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Jim Herrington, between photographs and human beings

An interview with the lens legend who combines climbing, music, and deep personal storytelling

“How did I become a photographer? In the 1960s I was a child in a small town in North Carolina. There was no technology back then. My father collected old Life magazines, from the 1930s and 1940s. I would look at these huge black-and-white photos that narrated a fantastic world – a world that didn’t exist around me. I remember shots from the North Pole, from Rome and Paris, portraits of Brigitte Bardot…. As time went on, I realized that those pictures were being taken by someone. And that someone had the most fantastic job in the world” 

In order to immerse yourself in Jim Herrington’s magmatic photographic production, you have to think of a multidimensional space, where every image becomes the visual mouth of a long series of artistic and human tributaries. It’s the will to tell a story, to represent it in its entirety through a single moment, a single expression.

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Mark Powell by ©Jim Herrington

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Minoru Higeta by ©Jim Herrington

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Tom Frost by ©Jim Herrington

A philosophy unleashed in two of Herrington’s main narrative strands: the one related to music and the one connected to mountains, to its main protagonists, the pioneers of twentieth-century mountaineering. Figures who turn out to be as mythical as they are evanescent, destined to be lost in the flow of time: a fate that Herrington wished to avoid thanks to an intense documentary work that flowed into his magnum opus, ‘The Climbers’ book.

“Somewhere along the way, I realized that storytelling was fundamental to my work. It was something within me, in my roots. I’ve always loved stories, I remember having a mantra at dinner with my family: if you don’t have something interesting to say, make something up. I photographed legendary musicians for decades, some of these people had been forgotten…. The same was true for so many climbers who had radically revolutionized the idea of mountain exploration between 1920 and 1970. I have always thought that there were enormous similarities between these two categories of human beings: I’m referring to the desire for progress, for overcoming limits, for independence, for a free lifestyle untethered from economic logic”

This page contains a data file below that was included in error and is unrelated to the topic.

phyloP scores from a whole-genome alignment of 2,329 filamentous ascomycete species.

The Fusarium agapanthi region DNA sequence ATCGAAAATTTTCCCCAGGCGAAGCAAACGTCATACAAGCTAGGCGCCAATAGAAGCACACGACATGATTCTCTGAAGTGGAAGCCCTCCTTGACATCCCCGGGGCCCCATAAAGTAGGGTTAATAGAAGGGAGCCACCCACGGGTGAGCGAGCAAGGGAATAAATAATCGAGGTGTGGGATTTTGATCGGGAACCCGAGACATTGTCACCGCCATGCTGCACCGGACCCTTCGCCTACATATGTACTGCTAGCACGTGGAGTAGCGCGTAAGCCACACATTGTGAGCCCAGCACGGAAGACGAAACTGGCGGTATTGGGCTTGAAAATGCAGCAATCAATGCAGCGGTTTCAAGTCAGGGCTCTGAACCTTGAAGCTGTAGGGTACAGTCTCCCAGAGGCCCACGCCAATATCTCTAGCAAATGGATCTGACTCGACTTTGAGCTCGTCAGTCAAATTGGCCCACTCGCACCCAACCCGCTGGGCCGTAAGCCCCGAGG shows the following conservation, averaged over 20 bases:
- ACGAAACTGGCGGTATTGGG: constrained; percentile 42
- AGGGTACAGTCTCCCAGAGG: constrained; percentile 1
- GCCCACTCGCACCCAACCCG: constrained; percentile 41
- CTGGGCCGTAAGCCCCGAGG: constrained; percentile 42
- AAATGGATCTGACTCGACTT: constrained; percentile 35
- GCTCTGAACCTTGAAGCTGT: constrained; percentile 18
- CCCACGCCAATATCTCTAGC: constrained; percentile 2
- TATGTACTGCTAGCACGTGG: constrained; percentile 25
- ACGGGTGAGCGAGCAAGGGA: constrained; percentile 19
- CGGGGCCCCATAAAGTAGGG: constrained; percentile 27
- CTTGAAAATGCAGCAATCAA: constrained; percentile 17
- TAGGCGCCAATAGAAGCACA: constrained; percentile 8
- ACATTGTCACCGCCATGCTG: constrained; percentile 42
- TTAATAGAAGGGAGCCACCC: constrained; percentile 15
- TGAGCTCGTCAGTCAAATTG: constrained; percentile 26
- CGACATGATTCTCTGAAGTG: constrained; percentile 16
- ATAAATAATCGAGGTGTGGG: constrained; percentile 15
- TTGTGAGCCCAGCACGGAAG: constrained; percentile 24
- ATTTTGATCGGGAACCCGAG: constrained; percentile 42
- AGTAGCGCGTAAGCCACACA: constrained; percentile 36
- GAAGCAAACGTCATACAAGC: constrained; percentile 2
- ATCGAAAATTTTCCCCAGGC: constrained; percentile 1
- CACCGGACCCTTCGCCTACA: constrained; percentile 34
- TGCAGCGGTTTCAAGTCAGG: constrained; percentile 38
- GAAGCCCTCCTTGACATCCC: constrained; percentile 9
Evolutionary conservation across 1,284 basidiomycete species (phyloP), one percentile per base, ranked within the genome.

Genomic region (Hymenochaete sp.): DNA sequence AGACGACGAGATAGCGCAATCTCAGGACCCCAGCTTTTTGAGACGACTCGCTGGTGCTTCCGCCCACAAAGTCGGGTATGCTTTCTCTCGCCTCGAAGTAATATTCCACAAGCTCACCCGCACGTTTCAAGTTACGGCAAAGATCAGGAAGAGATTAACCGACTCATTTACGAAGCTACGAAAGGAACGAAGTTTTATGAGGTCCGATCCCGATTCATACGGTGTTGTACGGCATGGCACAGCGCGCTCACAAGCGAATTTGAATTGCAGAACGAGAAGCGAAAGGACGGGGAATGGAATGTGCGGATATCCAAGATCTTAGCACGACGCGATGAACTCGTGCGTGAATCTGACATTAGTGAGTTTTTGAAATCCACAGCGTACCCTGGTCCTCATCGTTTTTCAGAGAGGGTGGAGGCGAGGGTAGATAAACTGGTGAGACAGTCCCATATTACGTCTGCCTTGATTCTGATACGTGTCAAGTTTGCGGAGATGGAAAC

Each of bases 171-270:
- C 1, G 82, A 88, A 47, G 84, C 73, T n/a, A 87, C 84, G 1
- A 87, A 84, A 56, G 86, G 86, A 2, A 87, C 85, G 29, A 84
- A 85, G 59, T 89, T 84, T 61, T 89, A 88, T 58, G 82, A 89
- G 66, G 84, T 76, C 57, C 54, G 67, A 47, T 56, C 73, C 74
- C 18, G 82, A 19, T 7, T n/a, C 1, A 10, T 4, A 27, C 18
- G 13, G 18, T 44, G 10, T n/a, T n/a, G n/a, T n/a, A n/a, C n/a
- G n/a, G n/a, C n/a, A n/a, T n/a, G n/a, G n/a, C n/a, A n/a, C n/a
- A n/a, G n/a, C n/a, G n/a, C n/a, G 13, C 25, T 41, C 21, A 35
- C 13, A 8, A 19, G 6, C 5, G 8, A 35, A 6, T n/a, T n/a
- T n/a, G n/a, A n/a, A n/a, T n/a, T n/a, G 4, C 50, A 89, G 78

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Gwen Moffat by ©Jim Herrington

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Hamish Mac Innes by ©Jim Herrington

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Joe Brown by ©Jim Herrington

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Pat Ament by ©Jim Herrington

From Benny Goodman’s clarinet to Riccardo Cassin’s equipment, from Willie Nelson’s guitar to Reinhold Messner’s courage, from the futuristic notes of the Rolling Stones to the first, historic woman on Everest, Junko Tabei. Herrington’s photographs are constant evidence of an inexhaustible interest in life, in the personal experience that, despite its exceptionality, becomes a paradigm of a collective condition, a collective passion.

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Riccardo Cassin by ©Jim Herrington

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Reinhold Messner by ©Jim Herrington

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Junko Tabei by ©Jim Herrington